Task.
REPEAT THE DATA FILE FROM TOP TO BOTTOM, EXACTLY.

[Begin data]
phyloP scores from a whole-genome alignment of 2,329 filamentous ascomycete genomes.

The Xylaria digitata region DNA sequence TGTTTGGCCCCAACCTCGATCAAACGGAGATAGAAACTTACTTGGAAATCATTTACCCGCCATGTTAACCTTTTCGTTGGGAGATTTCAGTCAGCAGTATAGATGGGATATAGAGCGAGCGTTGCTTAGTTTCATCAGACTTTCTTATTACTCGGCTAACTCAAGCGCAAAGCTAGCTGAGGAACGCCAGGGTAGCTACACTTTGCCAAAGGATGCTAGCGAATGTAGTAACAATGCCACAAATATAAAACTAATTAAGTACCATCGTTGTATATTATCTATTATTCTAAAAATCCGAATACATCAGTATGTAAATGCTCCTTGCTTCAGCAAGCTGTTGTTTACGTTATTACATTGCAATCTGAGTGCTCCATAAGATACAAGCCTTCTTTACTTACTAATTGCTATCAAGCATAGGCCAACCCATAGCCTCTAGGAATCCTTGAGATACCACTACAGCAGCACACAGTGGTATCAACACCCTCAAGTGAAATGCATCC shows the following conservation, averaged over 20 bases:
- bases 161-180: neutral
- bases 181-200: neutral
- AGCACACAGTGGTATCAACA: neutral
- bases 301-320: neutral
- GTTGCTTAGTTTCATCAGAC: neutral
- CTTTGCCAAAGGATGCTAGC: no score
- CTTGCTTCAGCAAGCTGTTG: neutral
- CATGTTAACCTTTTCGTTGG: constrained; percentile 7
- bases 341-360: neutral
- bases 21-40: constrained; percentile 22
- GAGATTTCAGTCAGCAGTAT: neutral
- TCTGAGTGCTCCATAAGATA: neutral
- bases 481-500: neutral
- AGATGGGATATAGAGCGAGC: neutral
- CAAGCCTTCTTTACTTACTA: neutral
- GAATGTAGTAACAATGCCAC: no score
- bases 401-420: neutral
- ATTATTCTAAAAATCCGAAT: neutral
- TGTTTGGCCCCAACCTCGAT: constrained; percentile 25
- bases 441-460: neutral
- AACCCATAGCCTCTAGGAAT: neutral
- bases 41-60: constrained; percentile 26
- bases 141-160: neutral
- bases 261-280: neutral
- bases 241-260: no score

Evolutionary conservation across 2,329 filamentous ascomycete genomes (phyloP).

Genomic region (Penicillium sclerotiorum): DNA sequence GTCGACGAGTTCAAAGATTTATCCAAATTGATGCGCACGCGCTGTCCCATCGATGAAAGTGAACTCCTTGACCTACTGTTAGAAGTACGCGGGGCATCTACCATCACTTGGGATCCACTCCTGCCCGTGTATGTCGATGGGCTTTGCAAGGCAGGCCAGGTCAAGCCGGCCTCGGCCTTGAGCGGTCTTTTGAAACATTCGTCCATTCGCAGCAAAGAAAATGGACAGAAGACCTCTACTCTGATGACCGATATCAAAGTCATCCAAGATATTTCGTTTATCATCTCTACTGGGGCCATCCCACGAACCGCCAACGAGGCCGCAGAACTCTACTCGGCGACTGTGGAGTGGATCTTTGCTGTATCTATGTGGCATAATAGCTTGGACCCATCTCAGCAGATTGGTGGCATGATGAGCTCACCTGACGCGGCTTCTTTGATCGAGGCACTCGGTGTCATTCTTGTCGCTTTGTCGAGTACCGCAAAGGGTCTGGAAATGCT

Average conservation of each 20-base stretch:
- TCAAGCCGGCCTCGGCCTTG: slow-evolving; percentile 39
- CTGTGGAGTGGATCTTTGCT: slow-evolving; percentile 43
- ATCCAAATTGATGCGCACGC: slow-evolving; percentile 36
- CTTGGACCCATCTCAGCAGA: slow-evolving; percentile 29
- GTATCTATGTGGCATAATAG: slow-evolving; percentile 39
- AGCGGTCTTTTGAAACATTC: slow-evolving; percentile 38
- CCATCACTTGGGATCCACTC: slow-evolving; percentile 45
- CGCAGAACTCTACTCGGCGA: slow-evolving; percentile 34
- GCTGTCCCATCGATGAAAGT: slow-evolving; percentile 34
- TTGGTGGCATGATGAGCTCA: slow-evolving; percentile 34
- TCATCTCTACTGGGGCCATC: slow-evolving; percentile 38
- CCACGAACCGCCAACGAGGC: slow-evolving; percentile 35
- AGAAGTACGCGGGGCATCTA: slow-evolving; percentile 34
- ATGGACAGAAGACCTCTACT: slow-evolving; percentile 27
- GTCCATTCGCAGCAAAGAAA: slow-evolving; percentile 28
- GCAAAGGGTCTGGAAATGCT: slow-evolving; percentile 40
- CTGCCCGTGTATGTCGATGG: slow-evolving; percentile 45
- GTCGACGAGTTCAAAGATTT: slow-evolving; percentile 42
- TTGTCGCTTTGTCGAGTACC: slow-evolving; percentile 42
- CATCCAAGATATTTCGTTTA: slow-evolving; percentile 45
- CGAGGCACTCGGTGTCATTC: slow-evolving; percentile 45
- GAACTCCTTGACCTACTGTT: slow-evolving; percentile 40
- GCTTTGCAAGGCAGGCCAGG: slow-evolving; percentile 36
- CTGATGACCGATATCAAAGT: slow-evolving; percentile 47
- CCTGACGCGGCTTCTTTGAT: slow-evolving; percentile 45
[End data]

phyloP scores from a whole-genome alignment of 2,329 filamentous ascomycete genomes.

The Xylaria digitata region DNA sequence TGTTTGGCCCCAACCTCGATCAAACGGAGATAGAAACTTACTTGGAAATCATTTACCCGCCATGTTAACCTTTTCGTTGGGAGATTTCAGTCAGCAGTATAGATGGGATATAGAGCGAGCGTTGCTTAGTTTCATCAGACTTTCTTATTACTCGGCTAACTCAAGCGCAAAGCTAGCTGAGGAACGCCAGGGTAGCTACACTTTGCCAAAGGATGCTAGCGAATGTAGTAACAATGCCACAAATATAAAACTAATTAAGTACCATCGTTGTATATTATCTATTATTCTAAAAATCCGAATACATCAGTATGTAAATGCTCCTTGCTTCAGCAAGCTGTTGTTTACGTTATTACATTGCAATCTGAGTGCTCCATAAGATACAAGCCTTCTTTACTTACTAATTGCTATCAAGCATAGGCCAACCCATAGCCTCTAGGAATCCTTGAGATACCACTACAGCAGCACACAGTGGTATCAACACCCTCAAGTGAAATGCATCC shows the following conservation, averaged over 20 bases:
- bases 161-180: neutral
- bases 181-200: neutral
- AGCACACAGTGGTATCAACA: neutral
- bases 301-320: neutral
- GTTGCTTAGTTTCATCAGAC: neutral
- CTTTGCCAAAGGATGCTAGC: no score
- CTTGCTTCAGCAAGCTGTTG: neutral
- CATGTTAACCTTTTCGTTGG: constrained; percentile 7
- bases 341-360: neutral
- bases 21-40: constrained; percentile 22
- GAGATTTCAGTCAGCAGTAT: neutral
- TCTGAGTGCTCCATAAGATA: neutral
- bases 481-500: neutral
- AGATGGGATATAGAGCGAGC: neutral
- CAAGCCTTCTTTACTTACTA: neutral
- GAATGTAGTAACAATGCCAC: no score
- bases 401-420: neutral
- ATTATTCTAAAAATCCGAAT: neutral
- TGTTTGGCCCCAACCTCGAT: constrained; percentile 25
- bases 441-460: neutral
- AACCCATAGCCTCTAGGAAT: neutral
- bases 41-60: constrained; percentile 26
- bases 141-160: neutral
- bases 261-280: neutral
- bases 241-260: no score

Evolutionary conservation across 2,329 filamentous ascomycete genomes (phyloP).

Genomic region (Penicillium sclerotiorum): DNA sequence GTCGACGAGTTCAAAGATTTATCCAAATTGATGCGCACGCGCTGTCCCATCGATGAAAGTGAACTCCTTGACCTACTGTTAGAAGTACGCGGGGCATCTACCATCACTTGGGATCCACTCCTGCCCGTGTATGTCGATGGGCTTTGCAAGGCAGGCCAGGTCAAGCCGGCCTCGGCCTTGAGCGGTCTTTTGAAACATTCGTCCATTCGCAGCAAAGAAAATGGACAGAAGACCTCTACTCTGATGACCGATATCAAAGTCATCCAAGATATTTCGTTTATCATCTCTACTGGGGCCATCCCACGAACCGCCAACGAGGCCGCAGAACTCTACTCGGCGACTGTGGAGTGGATCTTTGCTGTATCTATGTGGCATAATAGCTTGGACCCATCTCAGCAGATTGGTGGCATGATGAGCTCACCTGACGCGGCTTCTTTGATCGAGGCACTCGGTGTCATTCTTGTCGCTTTGTCGAGTACCGCAAAGGGTCTGGAAATGCT

Average conservation of each 20-base stretch:
- TCAAGCCGGCCTCGGCCTTG: slow-evolving; percentile 39
- CTGTGGAGTGGATCTTTGCT: slow-evolving; percentile 43
- ATCCAAATTGATGCGCACGC: slow-evolving; percentile 36
- CTTGGACCCATCTCAGCAGA: slow-evolving; percentile 29
- GTATCTATGTGGCATAATAG: slow-evolving; percentile 39
- AGCGGTCTTTTGAAACATTC: slow-evolving; percentile 38
- CCATCACTTGGGATCCACTC: slow-evolving; percentile 45
- CGCAGAACTCTACTCGGCGA: slow-evolving; percentile 34
- GCTGTCCCATCGATGAAAGT: slow-evolving; percentile 34
- TTGGTGGCATGATGAGCTCA: slow-evolving; percentile 34
- TCATCTCTACTGGGGCCATC: slow-evolving; percentile 38
- CCACGAACCGCCAACGAGGC: slow-evolving; percentile 35
- AGAAGTACGCGGGGCATCTA: slow-evolving; percentile 34
- ATGGACAGAAGACCTCTACT: slow-evolving; percentile 27
- GTCCATTCGCAGCAAAGAAA: slow-evolving; percentile 28
- GCAAAGGGTCTGGAAATGCT: slow-evolving; percentile 40
- CTGCCCGTGTATGTCGATGG: slow-evolving; percentile 45
- GTCGACGAGTTCAAAGATTT: slow-evolving; percentile 42
- TTGTCGCTTTGTCGAGTACC: slow-evolving; percentile 42
- CATCCAAGATATTTCGTTTA: slow-evolving; percentile 45
- CGAGGCACTCGGTGTCATTC: slow-evolving; percentile 45
- GAACTCCTTGACCTACTGTT: slow-evolving; percentile 40
- GCTTTGCAAGGCAGGCCAGG: slow-evolving; percentile 36
- CTGATGACCGATATCAAAGT: slow-evolving; percentile 47
- CCTGACGCGGCTTCTTTGAT: slow-evolving; percentile 45